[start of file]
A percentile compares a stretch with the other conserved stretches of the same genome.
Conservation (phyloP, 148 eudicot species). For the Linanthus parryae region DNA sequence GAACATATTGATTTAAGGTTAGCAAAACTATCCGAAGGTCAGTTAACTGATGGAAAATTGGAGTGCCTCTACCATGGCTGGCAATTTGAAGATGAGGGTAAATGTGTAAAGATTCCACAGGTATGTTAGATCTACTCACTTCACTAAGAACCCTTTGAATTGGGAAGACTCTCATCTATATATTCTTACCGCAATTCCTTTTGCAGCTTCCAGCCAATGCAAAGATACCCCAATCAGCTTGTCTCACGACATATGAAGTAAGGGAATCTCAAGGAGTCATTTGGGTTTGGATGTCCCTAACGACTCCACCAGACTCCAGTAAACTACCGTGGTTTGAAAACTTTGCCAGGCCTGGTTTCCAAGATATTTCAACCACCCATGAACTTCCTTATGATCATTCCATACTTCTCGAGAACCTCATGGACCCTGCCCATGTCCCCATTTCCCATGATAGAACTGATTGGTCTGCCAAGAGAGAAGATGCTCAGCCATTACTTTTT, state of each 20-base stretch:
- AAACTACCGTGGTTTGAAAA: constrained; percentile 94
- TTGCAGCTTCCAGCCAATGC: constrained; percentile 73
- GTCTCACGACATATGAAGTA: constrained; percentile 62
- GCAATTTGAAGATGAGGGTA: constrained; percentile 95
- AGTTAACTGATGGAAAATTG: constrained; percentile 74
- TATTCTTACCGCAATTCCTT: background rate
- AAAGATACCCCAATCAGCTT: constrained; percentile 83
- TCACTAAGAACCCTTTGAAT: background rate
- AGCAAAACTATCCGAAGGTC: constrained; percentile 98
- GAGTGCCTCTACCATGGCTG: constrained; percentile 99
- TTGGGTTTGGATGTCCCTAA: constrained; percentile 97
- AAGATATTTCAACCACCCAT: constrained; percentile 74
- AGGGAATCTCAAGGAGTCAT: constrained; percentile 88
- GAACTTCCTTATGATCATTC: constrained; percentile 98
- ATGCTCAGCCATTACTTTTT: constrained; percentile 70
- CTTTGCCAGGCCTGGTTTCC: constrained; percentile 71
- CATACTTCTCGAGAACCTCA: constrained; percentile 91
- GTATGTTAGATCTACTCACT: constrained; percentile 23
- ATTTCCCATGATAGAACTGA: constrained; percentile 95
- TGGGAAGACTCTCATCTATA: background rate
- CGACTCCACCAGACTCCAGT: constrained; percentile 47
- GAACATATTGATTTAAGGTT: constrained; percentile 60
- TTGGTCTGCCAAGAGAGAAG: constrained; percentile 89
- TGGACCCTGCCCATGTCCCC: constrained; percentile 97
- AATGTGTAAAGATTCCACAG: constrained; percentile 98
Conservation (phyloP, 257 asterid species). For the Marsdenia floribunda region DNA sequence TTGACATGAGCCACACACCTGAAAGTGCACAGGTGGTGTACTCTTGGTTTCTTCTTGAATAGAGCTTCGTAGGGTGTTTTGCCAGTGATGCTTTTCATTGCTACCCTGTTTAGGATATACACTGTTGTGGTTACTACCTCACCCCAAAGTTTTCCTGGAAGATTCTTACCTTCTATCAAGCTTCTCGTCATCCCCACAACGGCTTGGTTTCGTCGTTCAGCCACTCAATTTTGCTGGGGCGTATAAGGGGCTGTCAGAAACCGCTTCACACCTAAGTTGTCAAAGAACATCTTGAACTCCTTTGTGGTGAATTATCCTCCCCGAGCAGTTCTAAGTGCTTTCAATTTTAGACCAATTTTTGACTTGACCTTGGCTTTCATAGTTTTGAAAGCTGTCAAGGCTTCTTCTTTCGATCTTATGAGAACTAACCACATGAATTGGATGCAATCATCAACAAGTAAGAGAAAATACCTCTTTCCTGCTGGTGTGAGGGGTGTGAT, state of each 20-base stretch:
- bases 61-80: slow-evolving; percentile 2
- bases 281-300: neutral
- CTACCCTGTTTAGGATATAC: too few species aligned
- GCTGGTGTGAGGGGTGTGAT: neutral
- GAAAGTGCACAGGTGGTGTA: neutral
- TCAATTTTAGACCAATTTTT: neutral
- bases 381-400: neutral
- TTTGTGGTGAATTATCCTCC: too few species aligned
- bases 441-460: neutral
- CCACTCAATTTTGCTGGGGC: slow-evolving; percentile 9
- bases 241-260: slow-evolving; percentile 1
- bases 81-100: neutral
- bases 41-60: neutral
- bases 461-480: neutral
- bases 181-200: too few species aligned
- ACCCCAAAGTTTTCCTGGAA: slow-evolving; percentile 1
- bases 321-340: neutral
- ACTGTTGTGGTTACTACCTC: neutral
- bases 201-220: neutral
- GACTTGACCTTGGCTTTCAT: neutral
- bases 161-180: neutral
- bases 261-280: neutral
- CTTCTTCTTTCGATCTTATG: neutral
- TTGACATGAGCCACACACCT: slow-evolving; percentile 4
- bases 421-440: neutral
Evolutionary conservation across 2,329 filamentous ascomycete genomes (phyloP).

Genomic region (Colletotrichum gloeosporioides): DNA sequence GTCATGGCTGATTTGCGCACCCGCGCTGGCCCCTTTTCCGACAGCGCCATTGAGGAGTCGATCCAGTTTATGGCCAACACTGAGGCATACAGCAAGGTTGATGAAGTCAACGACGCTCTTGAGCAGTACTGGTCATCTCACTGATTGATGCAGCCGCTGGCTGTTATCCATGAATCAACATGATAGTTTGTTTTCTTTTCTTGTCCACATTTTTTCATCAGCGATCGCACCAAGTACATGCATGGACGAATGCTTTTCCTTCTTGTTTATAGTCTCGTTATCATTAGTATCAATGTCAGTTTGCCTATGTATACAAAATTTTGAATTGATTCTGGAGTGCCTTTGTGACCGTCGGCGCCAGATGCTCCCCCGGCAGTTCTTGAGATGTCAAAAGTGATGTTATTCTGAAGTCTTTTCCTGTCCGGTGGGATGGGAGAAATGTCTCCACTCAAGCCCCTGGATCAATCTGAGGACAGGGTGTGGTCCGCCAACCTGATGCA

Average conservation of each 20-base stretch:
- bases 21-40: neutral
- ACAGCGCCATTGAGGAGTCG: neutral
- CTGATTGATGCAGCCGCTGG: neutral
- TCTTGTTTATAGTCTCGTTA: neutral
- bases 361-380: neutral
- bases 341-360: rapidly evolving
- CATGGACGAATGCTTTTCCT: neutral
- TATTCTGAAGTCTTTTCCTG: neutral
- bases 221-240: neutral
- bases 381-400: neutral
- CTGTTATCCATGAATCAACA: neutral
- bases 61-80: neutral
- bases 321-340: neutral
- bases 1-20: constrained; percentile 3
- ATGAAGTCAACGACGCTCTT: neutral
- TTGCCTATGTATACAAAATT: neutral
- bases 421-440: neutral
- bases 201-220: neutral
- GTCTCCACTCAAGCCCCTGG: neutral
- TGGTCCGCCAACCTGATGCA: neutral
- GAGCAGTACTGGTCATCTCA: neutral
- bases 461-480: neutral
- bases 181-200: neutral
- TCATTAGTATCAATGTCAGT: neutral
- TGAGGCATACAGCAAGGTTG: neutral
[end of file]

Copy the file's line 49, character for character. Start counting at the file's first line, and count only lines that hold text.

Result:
- bases 161-180: neutral